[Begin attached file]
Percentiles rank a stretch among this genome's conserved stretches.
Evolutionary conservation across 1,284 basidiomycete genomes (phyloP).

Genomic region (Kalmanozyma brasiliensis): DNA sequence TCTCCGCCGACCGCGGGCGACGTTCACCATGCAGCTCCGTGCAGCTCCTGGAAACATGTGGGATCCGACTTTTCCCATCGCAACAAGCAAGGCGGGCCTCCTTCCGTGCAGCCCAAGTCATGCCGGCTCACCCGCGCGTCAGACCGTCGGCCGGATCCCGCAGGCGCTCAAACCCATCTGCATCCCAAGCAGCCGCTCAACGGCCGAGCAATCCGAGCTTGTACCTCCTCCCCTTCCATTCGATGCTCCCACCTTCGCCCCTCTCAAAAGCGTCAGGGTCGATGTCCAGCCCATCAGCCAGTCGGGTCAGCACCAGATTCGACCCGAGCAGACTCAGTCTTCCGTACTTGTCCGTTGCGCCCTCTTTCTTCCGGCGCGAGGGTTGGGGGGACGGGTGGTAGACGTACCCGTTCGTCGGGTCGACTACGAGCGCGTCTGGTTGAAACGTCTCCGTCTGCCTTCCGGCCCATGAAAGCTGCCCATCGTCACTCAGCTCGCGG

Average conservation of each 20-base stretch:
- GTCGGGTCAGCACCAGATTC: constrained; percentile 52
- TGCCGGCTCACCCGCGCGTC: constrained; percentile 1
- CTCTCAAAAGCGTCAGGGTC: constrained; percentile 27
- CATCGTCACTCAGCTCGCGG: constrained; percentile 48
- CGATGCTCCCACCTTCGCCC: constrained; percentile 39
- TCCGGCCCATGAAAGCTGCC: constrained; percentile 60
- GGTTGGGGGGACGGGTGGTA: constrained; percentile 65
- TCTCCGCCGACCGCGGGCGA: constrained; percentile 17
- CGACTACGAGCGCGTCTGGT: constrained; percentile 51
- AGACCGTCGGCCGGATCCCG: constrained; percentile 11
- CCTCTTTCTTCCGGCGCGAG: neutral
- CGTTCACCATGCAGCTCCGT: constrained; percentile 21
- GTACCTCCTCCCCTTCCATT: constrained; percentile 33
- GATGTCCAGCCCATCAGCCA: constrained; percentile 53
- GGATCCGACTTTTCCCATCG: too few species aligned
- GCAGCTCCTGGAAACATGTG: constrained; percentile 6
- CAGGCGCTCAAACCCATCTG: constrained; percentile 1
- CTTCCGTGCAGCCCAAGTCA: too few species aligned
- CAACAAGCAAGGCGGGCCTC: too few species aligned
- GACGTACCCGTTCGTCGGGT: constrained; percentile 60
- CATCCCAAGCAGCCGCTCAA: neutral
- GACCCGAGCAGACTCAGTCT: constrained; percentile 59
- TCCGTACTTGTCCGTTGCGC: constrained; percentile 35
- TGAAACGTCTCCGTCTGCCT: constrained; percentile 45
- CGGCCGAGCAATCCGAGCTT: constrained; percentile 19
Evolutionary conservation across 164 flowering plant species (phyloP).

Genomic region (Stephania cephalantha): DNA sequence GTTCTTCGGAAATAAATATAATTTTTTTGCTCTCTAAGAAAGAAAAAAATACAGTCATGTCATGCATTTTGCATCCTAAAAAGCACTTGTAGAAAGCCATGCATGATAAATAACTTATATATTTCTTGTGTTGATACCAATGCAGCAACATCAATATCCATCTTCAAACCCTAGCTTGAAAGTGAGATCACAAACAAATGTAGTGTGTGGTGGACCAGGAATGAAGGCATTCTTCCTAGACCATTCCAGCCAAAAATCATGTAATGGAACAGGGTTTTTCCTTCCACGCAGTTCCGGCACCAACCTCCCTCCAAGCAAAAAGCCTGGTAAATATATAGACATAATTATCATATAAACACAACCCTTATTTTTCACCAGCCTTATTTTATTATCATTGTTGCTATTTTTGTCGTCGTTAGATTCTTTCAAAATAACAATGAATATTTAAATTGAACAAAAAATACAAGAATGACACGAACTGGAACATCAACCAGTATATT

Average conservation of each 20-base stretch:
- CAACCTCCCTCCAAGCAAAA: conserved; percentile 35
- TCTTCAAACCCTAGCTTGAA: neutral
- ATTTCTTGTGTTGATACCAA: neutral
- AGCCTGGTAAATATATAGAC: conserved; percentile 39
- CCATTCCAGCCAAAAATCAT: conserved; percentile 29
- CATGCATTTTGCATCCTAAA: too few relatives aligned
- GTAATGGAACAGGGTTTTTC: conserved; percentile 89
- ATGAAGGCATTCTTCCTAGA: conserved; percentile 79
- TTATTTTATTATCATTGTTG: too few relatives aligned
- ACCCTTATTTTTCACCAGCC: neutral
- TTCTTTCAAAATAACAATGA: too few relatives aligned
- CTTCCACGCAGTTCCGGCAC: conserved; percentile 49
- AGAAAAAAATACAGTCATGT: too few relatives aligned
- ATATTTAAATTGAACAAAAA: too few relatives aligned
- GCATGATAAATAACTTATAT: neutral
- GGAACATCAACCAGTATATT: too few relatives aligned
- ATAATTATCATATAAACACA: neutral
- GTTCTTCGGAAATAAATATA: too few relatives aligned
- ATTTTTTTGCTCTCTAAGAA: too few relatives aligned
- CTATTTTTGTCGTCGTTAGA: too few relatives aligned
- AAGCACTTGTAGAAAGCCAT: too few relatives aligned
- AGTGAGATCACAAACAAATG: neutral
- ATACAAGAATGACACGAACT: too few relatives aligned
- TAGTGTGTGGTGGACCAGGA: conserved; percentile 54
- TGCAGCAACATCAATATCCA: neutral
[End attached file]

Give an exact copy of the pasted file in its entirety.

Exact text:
Percentiles rank a stretch among this genome's conserved stretches.
Evolutionary conservation across 1,284 basidiomycete genomes (phyloP).

Genomic region (Kalmanozyma brasiliensis): DNA sequence TCTCCGCCGACCGCGGGCGACGTTCACCATGCAGCTCCGTGCAGCTCCTGGAAACATGTGGGATCCGACTTTTCCCATCGCAACAAGCAAGGCGGGCCTCCTTCCGTGCAGCCCAAGTCATGCCGGCTCACCCGCGCGTCAGACCGTCGGCCGGATCCCGCAGGCGCTCAAACCCATCTGCATCCCAAGCAGCCGCTCAACGGCCGAGCAATCCGAGCTTGTACCTCCTCCCCTTCCATTCGATGCTCCCACCTTCGCCCCTCTCAAAAGCGTCAGGGTCGATGTCCAGCCCATCAGCCAGTCGGGTCAGCACCAGATTCGACCCGAGCAGACTCAGTCTTCCGTACTTGTCCGTTGCGCCCTCTTTCTTCCGGCGCGAGGGTTGGGGGGACGGGTGGTAGACGTACCCGTTCGTCGGGTCGACTACGAGCGCGTCTGGTTGAAACGTCTCCGTCTGCCTTCCGGCCCATGAAAGCTGCCCATCGTCACTCAGCTCGCGG

Average conservation of each 20-base stretch:
- GTCGGGTCAGCACCAGATTC: constrained; percentile 52
- TGCCGGCTCACCCGCGCGTC: constrained; percentile 1
- CTCTCAAAAGCGTCAGGGTC: constrained; percentile 27
- CATCGTCACTCAGCTCGCGG: constrained; percentile 48
- CGATGCTCCCACCTTCGCCC: constrained; percentile 39
- TCCGGCCCATGAAAGCTGCC: constrained; percentile 60
- GGTTGGGGGGACGGGTGGTA: constrained; percentile 65
- TCTCCGCCGACCGCGGGCGA: constrained; percentile 17
- CGACTACGAGCGCGTCTGGT: constrained; percentile 51
- AGACCGTCGGCCGGATCCCG: constrained; percentile 11
- CCTCTTTCTTCCGGCGCGAG: neutral
- CGTTCACCATGCAGCTCCGT: constrained; percentile 21
- GTACCTCCTCCCCTTCCATT: constrained; percentile 33
- GATGTCCAGCCCATCAGCCA: constrained; percentile 53
- GGATCCGACTTTTCCCATCG: too few species aligned
- GCAGCTCCTGGAAACATGTG: constrained; percentile 6
- CAGGCGCTCAAACCCATCTG: constrained; percentile 1
- CTTCCGTGCAGCCCAAGTCA: too few species aligned
- CAACAAGCAAGGCGGGCCTC: too few species aligned
- GACGTACCCGTTCGTCGGGT: constrained; percentile 60
- CATCCCAAGCAGCCGCTCAA: neutral
- GACCCGAGCAGACTCAGTCT: constrained; percentile 59
- TCCGTACTTGTCCGTTGCGC: constrained; percentile 35
- TGAAACGTCTCCGTCTGCCT: constrained; percentile 45
- CGGCCGAGCAATCCGAGCTT: constrained; percentile 19
Evolutionary conservation across 164 flowering plant species (phyloP).

Genomic region (Stephania cephalantha): DNA sequence GTTCTTCGGAAATAAATATAATTTTTTTGCTCTCTAAGAAAGAAAAAAATACAGTCATGTCATGCATTTTGCATCCTAAAAAGCACTTGTAGAAAGCCATGCATGATAAATAACTTATATATTTCTTGTGTTGATACCAATGCAGCAACATCAATATCCATCTTCAAACCCTAGCTTGAAAGTGAGATCACAAACAAATGTAGTGTGTGGTGGACCAGGAATGAAGGCATTCTTCCTAGACCATTCCAGCCAAAAATCATGTAATGGAACAGGGTTTTTCCTTCCACGCAGTTCCGGCACCAACCTCCCTCCAAGCAAAAAGCCTGGTAAATATATAGACATAATTATCATATAAACACAACCCTTATTTTTCACCAGCCTTATTTTATTATCATTGTTGCTATTTTTGTCGTCGTTAGATTCTTTCAAAATAACAATGAATATTTAAATTGAACAAAAAATACAAGAATGACACGAACTGGAACATCAACCAGTATATT

Average conservation of each 20-base stretch:
- CAACCTCCCTCCAAGCAAAA: conserved; percentile 35
- TCTTCAAACCCTAGCTTGAA: neutral
- ATTTCTTGTGTTGATACCAA: neutral
- AGCCTGGTAAATATATAGAC: conserved; percentile 39
- CCATTCCAGCCAAAAATCAT: conserved; percentile 29
- CATGCATTTTGCATCCTAAA: too few relatives aligned
- GTAATGGAACAGGGTTTTTC: conserved; percentile 89
- ATGAAGGCATTCTTCCTAGA: conserved; percentile 79
- TTATTTTATTATCATTGTTG: too few relatives aligned
- ACCCTTATTTTTCACCAGCC: neutral
- TTCTTTCAAAATAACAATGA: too few relatives aligned
- CTTCCACGCAGTTCCGGCAC: conserved; percentile 49
- AGAAAAAAATACAGTCATGT: too few relatives aligned
- ATATTTAAATTGAACAAAAA: too few relatives aligned
- GCATGATAAATAACTTATAT: neutral
- GGAACATCAACCAGTATATT: too few relatives aligned
- ATAATTATCATATAAACACA: neutral
- GTTCTTCGGAAATAAATATA: too few relatives aligned
- ATTTTTTTGCTCTCTAAGAA: too few relatives aligned
- CTATTTTTGTCGTCGTTAGA: too few relatives aligned
- AAGCACTTGTAGAAAGCCAT: too few relatives aligned
- AGTGAGATCACAAACAAATG: neutral
- ATACAAGAATGACACGAACT: too few relatives aligned
- TAGTGTGTGGTGGACCAGGA: conserved; percentile 54
- TGCAGCAACATCAATATCCA: neutral